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Activists Naw Ohn Hla and Nay Myo Zin were arrested by police in Rangoon on Tuesday morning for their role in a protest in front of the Chinese embassy, denouncing the killing of Latpadaung villager Khin Win last week.
Nay Myo Zin, a former Burmese military servicemen who is nowadays better known as a civil rights activist, told DVB by telephone that he was detained by police while preparing to embark on a journey to Latpadaung, the site of a controversial China-backed copper mine project, near Monywa in Sagaing Division.
“I am in a police vehicle right now on the way to Dagon Township police station,” he said. “We set off at 9am to head to Latpadaung but the police were waiting for us at a bus stop.”
He said fellow activist Naw Ohn Hla was arrested at her home that same morning.
Nay Myo Zin said that police were unclear about what charges he was being detained on, and only told him it was because of the protest the previous evening.
Late on Monday afternoon, dozens of protestors were caught up in a scuffle in front of the Chinese Embassy in Rangoon when police tried to prevent them from laying a wreath at the embassy’s gates.
The protestors were calling for an end to violence against villagers protesting land grabs at the Latpadaung copper mine site, which is jointly run by Chinese state mining firm Wanbao and Burmese military-backed Union of Myanmar Economic Holdings.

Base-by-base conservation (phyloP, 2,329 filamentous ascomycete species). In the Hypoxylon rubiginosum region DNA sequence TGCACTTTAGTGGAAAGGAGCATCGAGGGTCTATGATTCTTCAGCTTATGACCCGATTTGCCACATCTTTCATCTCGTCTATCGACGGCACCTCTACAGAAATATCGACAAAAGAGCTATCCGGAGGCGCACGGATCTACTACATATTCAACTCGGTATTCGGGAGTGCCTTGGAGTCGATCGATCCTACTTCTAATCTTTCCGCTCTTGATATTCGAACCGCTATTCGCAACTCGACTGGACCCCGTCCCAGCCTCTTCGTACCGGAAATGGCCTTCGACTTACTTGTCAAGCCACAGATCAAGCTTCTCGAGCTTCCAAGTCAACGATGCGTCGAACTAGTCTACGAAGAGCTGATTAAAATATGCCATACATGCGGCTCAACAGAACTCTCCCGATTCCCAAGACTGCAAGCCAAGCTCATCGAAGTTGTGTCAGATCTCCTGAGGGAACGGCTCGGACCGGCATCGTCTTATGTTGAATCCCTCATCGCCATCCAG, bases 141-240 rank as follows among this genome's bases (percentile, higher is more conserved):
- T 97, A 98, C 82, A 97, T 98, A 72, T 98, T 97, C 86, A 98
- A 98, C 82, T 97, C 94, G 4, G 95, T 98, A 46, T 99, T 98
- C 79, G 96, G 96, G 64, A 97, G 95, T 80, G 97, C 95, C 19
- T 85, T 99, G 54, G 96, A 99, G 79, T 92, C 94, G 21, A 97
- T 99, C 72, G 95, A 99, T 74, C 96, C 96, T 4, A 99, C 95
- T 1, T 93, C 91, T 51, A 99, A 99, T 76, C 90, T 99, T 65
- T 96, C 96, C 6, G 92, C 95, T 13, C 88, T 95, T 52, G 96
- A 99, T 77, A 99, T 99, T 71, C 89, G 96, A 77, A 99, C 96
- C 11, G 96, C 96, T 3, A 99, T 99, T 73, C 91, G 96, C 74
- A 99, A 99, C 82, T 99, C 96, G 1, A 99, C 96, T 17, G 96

RAW FOOTAGE OF DEMONSTRATION OUTSIDE CHINESE EMBASSY ON 29 DECEMBER:
The Chinese embassy in Rangoon released a statement on 25 December, expressing its “deep condolences” over the death of villager Khin Win, who was shot in the head by riot police on 22 December while protesting the laying of fences around disputed plots of land at the copper mine site.
The embassy further remarked that Chinese workers have been attacked at the site while peacefully implementing the project.
“The Letpadaung mining project is an important joint [venture] between China and Myanmar, and we support the Letpadaung project to be implemented in a peaceful and secure manner, and oppose any kind of violence,” the statement said.
Meanwhile, the Myanmar Wanbao copper mining joint venture on Tuesday issued a further statement, reiterating its right to continue the project, and stating that it has followed all the recommendations issued by the Latpadaung investigation commission.
Hundreds of local villagers and their supporters have been protesting the Latpadaung copper mine since its inception more than 10 years ago. Many have been displaced to make way for the project, which was originally contracted to a Canadian firm, Ivanhoe Mines.
The controversial mine was temporarily suspended when activists and monks staged a mass sit-in protest in 2012. The protest was broken up brutally by riot police on 29 November that year when some 80 protestors were injured, including several Buddhist monks, many with horrific burns that experts have attributed to white phosphorous.
A subsequent investigation headed by opposition leader Aung San Suu Kyi failed to pronounce anyone guilty for the violent crackdown, and to many villagers’ dismay, recommended to the government that the project be resumed.